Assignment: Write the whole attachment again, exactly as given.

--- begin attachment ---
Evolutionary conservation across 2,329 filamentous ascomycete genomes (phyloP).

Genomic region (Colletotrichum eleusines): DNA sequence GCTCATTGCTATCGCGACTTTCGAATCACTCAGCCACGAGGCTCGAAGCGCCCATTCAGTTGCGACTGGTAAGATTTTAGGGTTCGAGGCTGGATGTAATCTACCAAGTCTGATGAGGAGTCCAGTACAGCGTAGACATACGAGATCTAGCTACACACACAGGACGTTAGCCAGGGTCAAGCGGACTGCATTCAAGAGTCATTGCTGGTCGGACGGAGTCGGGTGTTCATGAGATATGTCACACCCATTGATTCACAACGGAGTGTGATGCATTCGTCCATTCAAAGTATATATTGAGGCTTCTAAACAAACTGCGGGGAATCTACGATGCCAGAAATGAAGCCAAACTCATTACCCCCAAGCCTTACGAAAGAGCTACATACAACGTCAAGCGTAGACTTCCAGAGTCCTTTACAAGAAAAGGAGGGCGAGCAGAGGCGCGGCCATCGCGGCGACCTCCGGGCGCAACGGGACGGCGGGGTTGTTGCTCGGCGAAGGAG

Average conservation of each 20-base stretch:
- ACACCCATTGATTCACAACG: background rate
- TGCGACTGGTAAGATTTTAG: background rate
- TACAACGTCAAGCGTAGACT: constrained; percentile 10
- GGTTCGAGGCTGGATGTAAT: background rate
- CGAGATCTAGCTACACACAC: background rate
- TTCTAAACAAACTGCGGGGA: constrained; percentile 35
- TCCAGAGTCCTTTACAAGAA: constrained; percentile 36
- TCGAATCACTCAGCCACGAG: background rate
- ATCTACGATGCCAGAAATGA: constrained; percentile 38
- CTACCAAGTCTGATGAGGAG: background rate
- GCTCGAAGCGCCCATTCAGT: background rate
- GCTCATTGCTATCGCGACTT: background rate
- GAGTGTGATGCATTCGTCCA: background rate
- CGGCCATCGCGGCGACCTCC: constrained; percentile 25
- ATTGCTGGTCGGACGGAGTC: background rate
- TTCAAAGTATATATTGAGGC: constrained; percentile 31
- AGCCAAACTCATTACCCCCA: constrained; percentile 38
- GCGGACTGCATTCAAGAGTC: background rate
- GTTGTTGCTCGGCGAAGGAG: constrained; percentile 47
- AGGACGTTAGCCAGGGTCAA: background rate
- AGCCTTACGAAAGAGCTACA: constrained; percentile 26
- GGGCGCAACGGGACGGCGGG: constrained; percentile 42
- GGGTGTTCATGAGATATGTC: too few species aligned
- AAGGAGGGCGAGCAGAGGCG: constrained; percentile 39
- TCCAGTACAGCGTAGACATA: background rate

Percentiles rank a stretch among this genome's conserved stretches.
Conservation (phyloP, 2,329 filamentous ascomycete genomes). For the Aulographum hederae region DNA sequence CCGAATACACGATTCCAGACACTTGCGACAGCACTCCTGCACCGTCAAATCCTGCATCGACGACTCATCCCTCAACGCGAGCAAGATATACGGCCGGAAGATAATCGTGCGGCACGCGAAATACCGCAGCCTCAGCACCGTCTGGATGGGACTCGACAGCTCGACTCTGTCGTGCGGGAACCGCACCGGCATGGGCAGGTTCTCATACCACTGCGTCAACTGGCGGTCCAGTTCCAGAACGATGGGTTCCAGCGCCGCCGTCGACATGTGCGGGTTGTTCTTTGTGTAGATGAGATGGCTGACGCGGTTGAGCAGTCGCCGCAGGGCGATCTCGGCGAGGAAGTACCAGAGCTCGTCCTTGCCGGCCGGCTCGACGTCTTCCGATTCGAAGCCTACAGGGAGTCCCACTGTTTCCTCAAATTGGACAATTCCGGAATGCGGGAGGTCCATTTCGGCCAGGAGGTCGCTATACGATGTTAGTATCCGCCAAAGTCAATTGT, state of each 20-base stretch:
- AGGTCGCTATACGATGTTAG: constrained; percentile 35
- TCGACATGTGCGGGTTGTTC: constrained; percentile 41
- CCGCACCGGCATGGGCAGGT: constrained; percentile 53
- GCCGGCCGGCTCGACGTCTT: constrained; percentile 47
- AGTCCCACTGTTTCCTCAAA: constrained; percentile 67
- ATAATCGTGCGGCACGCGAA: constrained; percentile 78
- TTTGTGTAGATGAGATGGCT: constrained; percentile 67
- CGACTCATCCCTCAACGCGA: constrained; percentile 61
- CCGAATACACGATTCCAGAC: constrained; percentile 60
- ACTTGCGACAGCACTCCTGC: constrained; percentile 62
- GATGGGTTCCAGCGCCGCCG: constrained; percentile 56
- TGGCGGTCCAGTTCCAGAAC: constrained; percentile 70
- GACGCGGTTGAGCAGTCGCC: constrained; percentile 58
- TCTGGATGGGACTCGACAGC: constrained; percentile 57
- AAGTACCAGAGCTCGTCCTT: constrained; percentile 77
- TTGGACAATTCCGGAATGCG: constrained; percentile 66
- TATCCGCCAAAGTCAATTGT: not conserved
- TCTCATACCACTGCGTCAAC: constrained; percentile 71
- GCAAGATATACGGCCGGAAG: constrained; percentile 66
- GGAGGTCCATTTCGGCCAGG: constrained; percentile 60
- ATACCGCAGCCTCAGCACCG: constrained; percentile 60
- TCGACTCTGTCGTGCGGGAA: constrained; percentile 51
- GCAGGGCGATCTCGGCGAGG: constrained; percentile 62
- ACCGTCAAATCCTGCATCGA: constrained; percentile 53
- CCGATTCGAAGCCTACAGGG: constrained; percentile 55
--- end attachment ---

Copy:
Evolutionary conservation across 2,329 filamentous ascomycete genomes (phyloP).

Genomic region (Colletotrichum eleusines): DNA sequence GCTCATTGCTATCGCGACTTTCGAATCACTCAGCCACGAGGCTCGAAGCGCCCATTCAGTTGCGACTGGTAAGATTTTAGGGTTCGAGGCTGGATGTAATCTACCAAGTCTGATGAGGAGTCCAGTACAGCGTAGACATACGAGATCTAGCTACACACACAGGACGTTAGCCAGGGTCAAGCGGACTGCATTCAAGAGTCATTGCTGGTCGGACGGAGTCGGGTGTTCATGAGATATGTCACACCCATTGATTCACAACGGAGTGTGATGCATTCGTCCATTCAAAGTATATATTGAGGCTTCTAAACAAACTGCGGGGAATCTACGATGCCAGAAATGAAGCCAAACTCATTACCCCCAAGCCTTACGAAAGAGCTACATACAACGTCAAGCGTAGACTTCCAGAGTCCTTTACAAGAAAAGGAGGGCGAGCAGAGGCGCGGCCATCGCGGCGACCTCCGGGCGCAACGGGACGGCGGGGTTGTTGCTCGGCGAAGGAG

Average conservation of each 20-base stretch:
- ACACCCATTGATTCACAACG: background rate
- TGCGACTGGTAAGATTTTAG: background rate
- TACAACGTCAAGCGTAGACT: constrained; percentile 10
- GGTTCGAGGCTGGATGTAAT: background rate
- CGAGATCTAGCTACACACAC: background rate
- TTCTAAACAAACTGCGGGGA: constrained; percentile 35
- TCCAGAGTCCTTTACAAGAA: constrained; percentile 36
- TCGAATCACTCAGCCACGAG: background rate
- ATCTACGATGCCAGAAATGA: constrained; percentile 38
- CTACCAAGTCTGATGAGGAG: background rate
- GCTCGAAGCGCCCATTCAGT: background rate
- GCTCATTGCTATCGCGACTT: background rate
- GAGTGTGATGCATTCGTCCA: background rate
- CGGCCATCGCGGCGACCTCC: constrained; percentile 25
- ATTGCTGGTCGGACGGAGTC: background rate
- TTCAAAGTATATATTGAGGC: constrained; percentile 31
- AGCCAAACTCATTACCCCCA: constrained; percentile 38
- GCGGACTGCATTCAAGAGTC: background rate
- GTTGTTGCTCGGCGAAGGAG: constrained; percentile 47
- AGGACGTTAGCCAGGGTCAA: background rate
- AGCCTTACGAAAGAGCTACA: constrained; percentile 26
- GGGCGCAACGGGACGGCGGG: constrained; percentile 42
- GGGTGTTCATGAGATATGTC: too few species aligned
- AAGGAGGGCGAGCAGAGGCG: constrained; percentile 39
- TCCAGTACAGCGTAGACATA: background rate

Percentiles rank a stretch among this genome's conserved stretches.
Conservation (phyloP, 2,329 filamentous ascomycete genomes). For the Aulographum hederae region DNA sequence CCGAATACACGATTCCAGACACTTGCGACAGCACTCCTGCACCGTCAAATCCTGCATCGACGACTCATCCCTCAACGCGAGCAAGATATACGGCCGGAAGATAATCGTGCGGCACGCGAAATACCGCAGCCTCAGCACCGTCTGGATGGGACTCGACAGCTCGACTCTGTCGTGCGGGAACCGCACCGGCATGGGCAGGTTCTCATACCACTGCGTCAACTGGCGGTCCAGTTCCAGAACGATGGGTTCCAGCGCCGCCGTCGACATGTGCGGGTTGTTCTTTGTGTAGATGAGATGGCTGACGCGGTTGAGCAGTCGCCGCAGGGCGATCTCGGCGAGGAAGTACCAGAGCTCGTCCTTGCCGGCCGGCTCGACGTCTTCCGATTCGAAGCCTACAGGGAGTCCCACTGTTTCCTCAAATTGGACAATTCCGGAATGCGGGAGGTCCATTTCGGCCAGGAGGTCGCTATACGATGTTAGTATCCGCCAAAGTCAATTGT, state of each 20-base stretch:
- AGGTCGCTATACGATGTTAG: constrained; percentile 35
- TCGACATGTGCGGGTTGTTC: constrained; percentile 41
- CCGCACCGGCATGGGCAGGT: constrained; percentile 53
- GCCGGCCGGCTCGACGTCTT: constrained; percentile 47
- AGTCCCACTGTTTCCTCAAA: constrained; percentile 67
- ATAATCGTGCGGCACGCGAA: constrained; percentile 78
- TTTGTGTAGATGAGATGGCT: constrained; percentile 67
- CGACTCATCCCTCAACGCGA: constrained; percentile 61
- CCGAATACACGATTCCAGAC: constrained; percentile 60
- ACTTGCGACAGCACTCCTGC: constrained; percentile 62
- GATGGGTTCCAGCGCCGCCG: constrained; percentile 56
- TGGCGGTCCAGTTCCAGAAC: constrained; percentile 70
- GACGCGGTTGAGCAGTCGCC: constrained; percentile 58
- TCTGGATGGGACTCGACAGC: constrained; percentile 57
- AAGTACCAGAGCTCGTCCTT: constrained; percentile 77
- TTGGACAATTCCGGAATGCG: constrained; percentile 66
- TATCCGCCAAAGTCAATTGT: not conserved
- TCTCATACCACTGCGTCAAC: constrained; percentile 71
- GCAAGATATACGGCCGGAAG: constrained; percentile 66
- GGAGGTCCATTTCGGCCAGG: constrained; percentile 60
- ATACCGCAGCCTCAGCACCG: constrained; percentile 60
- TCGACTCTGTCGTGCGGGAA: constrained; percentile 51
- GCAGGGCGATCTCGGCGAGG: constrained; percentile 62
- ACCGTCAAATCCTGCATCGA: constrained; percentile 53
- CCGATTCGAAGCCTACAGGG: constrained; percentile 55